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Author Topic: Enlarging images in Photoshop  (Read 9859 times)
Simon Withington
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« on: August 07, 2010, 04:48:39 PM »
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Hello

I would really appreciate some advice on how best to 'enlarge' an image for printing in Photoshop (CS5) and where in the digital workflow this step is best placed.

For example, if I am looking for a 39 x 28" print and am starting from a RAW file, is it best to first enlarge to this size in PS, prior to making changes such as cropping etc and prior to 'saving' as a TIFF or other format?  Or is it better to convert to TIFF, then enlarge, then crop?  OR... does it make no difference if I were to crop the RAW, save as a TIFF, then enlarge to this size?

Am I right in assuming that the most effective method used to enlarge an image in PS, is the [Image/Image Size] menu option?

Can I realistically expect to get a print of this size to be 'sharp' from say a 16MB (NEF) RAW file?

Any help, advice or pointers would be really appreciated.

Cheers in advance,

Si
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Wolfman
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« Reply #1 on: August 08, 2010, 02:25:38 PM »
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http://www.digitalphotopro.com/technique/s...the-up-res.html
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JeffColburn
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« Reply #2 on: August 09, 2010, 07:36:15 PM »
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Great article. Thanks.

Have Fun,
Jeff
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PeterAit
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« Reply #3 on: September 09, 2010, 10:46:29 AM »
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It depends on what you mean by "size." It is the pixel size that matters when it comes to printing. You can use the Image Size command in PS to change any image to any size you like, in inches, but that's largely (although not entirely) irrelevant. It's the resolution, or pixels per inch, that is important.

Many experts and my own experience say that you want a resolution of at least 180 pixels per inch for best quality prints. What I do is use the Image Size command in PS to set the size to the desired final print size (in inches) - make SURE the Resample Image option is off. Then, the Resolution field in the Image Size dialog box will tell you the image's resolution at the desired print size. If it's 180 ppi or more, you are cool. If not, you need to up-sample the image. I use Genuine Fractals but you can also use the PS tools. I won't go into details, but you may find my workflow useful (see link in signature line).
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Peter
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Nill Toulme
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« Reply #4 on: September 09, 2010, 11:02:51 AM »
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Have a look at Qimage.

Nill
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walter.sk
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« Reply #5 on: September 10, 2010, 10:39:19 AM »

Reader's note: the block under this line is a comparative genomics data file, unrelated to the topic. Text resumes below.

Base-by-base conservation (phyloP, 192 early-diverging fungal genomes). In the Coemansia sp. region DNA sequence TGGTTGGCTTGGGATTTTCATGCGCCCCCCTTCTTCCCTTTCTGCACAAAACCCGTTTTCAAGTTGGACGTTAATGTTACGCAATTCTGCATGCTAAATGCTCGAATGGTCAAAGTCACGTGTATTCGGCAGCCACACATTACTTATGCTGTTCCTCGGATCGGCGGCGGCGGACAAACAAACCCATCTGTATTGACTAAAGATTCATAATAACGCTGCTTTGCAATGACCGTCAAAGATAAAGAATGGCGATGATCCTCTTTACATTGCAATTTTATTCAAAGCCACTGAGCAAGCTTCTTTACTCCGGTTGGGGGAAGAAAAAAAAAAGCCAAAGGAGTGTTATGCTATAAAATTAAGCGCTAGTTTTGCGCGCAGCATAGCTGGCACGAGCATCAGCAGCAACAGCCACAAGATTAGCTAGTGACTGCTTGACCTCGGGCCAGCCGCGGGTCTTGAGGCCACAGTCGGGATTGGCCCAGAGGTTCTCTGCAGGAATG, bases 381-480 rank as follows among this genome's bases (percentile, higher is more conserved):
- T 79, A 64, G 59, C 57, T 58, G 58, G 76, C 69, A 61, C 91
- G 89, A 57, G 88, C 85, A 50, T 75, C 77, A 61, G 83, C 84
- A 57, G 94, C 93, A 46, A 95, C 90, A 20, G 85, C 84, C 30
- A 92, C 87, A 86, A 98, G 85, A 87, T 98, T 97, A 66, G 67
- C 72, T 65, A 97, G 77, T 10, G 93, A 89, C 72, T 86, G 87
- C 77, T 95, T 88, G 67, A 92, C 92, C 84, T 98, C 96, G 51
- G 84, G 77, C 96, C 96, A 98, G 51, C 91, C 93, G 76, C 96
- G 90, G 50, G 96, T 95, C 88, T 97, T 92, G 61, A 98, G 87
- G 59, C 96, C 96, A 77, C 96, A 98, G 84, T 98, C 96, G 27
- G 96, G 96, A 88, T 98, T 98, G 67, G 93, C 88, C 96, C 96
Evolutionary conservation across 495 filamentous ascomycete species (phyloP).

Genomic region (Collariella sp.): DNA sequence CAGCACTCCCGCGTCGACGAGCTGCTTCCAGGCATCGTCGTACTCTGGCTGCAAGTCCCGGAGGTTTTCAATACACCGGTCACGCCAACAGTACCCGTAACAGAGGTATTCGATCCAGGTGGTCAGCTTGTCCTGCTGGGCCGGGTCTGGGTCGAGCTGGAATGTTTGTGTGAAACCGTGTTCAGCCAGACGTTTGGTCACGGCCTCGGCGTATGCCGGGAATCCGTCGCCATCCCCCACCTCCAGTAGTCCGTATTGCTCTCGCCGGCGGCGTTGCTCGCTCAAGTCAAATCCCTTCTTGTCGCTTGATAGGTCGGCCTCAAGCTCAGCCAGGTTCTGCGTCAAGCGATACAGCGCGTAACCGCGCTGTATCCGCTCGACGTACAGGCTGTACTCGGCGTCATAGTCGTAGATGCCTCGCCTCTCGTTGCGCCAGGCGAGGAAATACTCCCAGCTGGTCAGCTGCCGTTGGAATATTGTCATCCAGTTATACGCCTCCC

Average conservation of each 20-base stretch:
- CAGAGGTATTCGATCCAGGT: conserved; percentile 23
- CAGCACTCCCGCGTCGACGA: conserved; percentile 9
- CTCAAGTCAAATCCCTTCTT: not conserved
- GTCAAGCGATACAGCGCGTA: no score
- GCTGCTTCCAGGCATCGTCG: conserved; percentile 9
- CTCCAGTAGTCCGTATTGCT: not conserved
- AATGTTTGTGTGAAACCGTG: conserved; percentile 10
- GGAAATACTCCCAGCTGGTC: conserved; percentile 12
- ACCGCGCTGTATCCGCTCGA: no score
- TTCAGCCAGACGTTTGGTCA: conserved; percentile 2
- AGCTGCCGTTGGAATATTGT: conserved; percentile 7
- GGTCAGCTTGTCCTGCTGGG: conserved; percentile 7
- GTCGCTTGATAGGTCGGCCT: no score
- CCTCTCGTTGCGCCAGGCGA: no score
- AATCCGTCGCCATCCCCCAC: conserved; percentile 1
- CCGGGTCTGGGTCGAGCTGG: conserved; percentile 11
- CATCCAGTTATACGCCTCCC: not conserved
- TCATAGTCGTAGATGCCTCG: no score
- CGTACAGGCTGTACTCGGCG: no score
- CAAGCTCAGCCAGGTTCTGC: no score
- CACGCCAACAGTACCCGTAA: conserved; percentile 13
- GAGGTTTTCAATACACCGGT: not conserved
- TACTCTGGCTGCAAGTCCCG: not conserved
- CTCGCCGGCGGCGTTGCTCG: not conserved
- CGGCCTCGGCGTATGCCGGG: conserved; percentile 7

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I agree about using Qimage.  It has an interpolation scheme that I have found to be at least as good as Photoshop's, as well as an excellent output sharpening scheme.  The real advantage is that it does this on the fly, so you don't have to save a larger file.
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mburke
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« Reply #6 on: September 11, 2010, 05:35:20 AM »
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Qimage gets my vote also. You never have to worry about upsizing or sharpening. Just take the native file and drag it to the template with the appropriate size on it. Best bang for the buck software I have ever used. The more you use it the better it gets. Great support and the newest version - Ultimate - is great.

Mike
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DarkPenguin
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« Reply #7 on: September 12, 2010, 10:21:52 AM »
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Qimage, bah!  LR upsizes better.
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Nill Toulme
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« Reply #8 on: September 12, 2010, 04:22:18 PM »
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Does it really?  Have you compared them side by side?

Nill
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DarkPenguin
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« Reply #9 on: September 12, 2010, 04:57:54 PM »
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Yes.

Edit:  My results reflect my usage.  Be sure to run your own tests.  Both products have trials.
« Last Edit: September 12, 2010, 04:59:27 PM by DarkPenguin » Logged
BartvanderWolf
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« Reply #10 on: September 12, 2010, 05:43:53 PM »
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Yes.

Edit:  My results reflect my usage.  Be sure to run your own tests.  Both products have trials.

Are your comparisons/results worth sharing?

Cheers,
Bart
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DarkPenguin
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« Reply #11 on: September 12, 2010, 05:57:52 PM »
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Are your comparisons/results worth sharing?

Cheers,
Bart

I didn't keep any of that.
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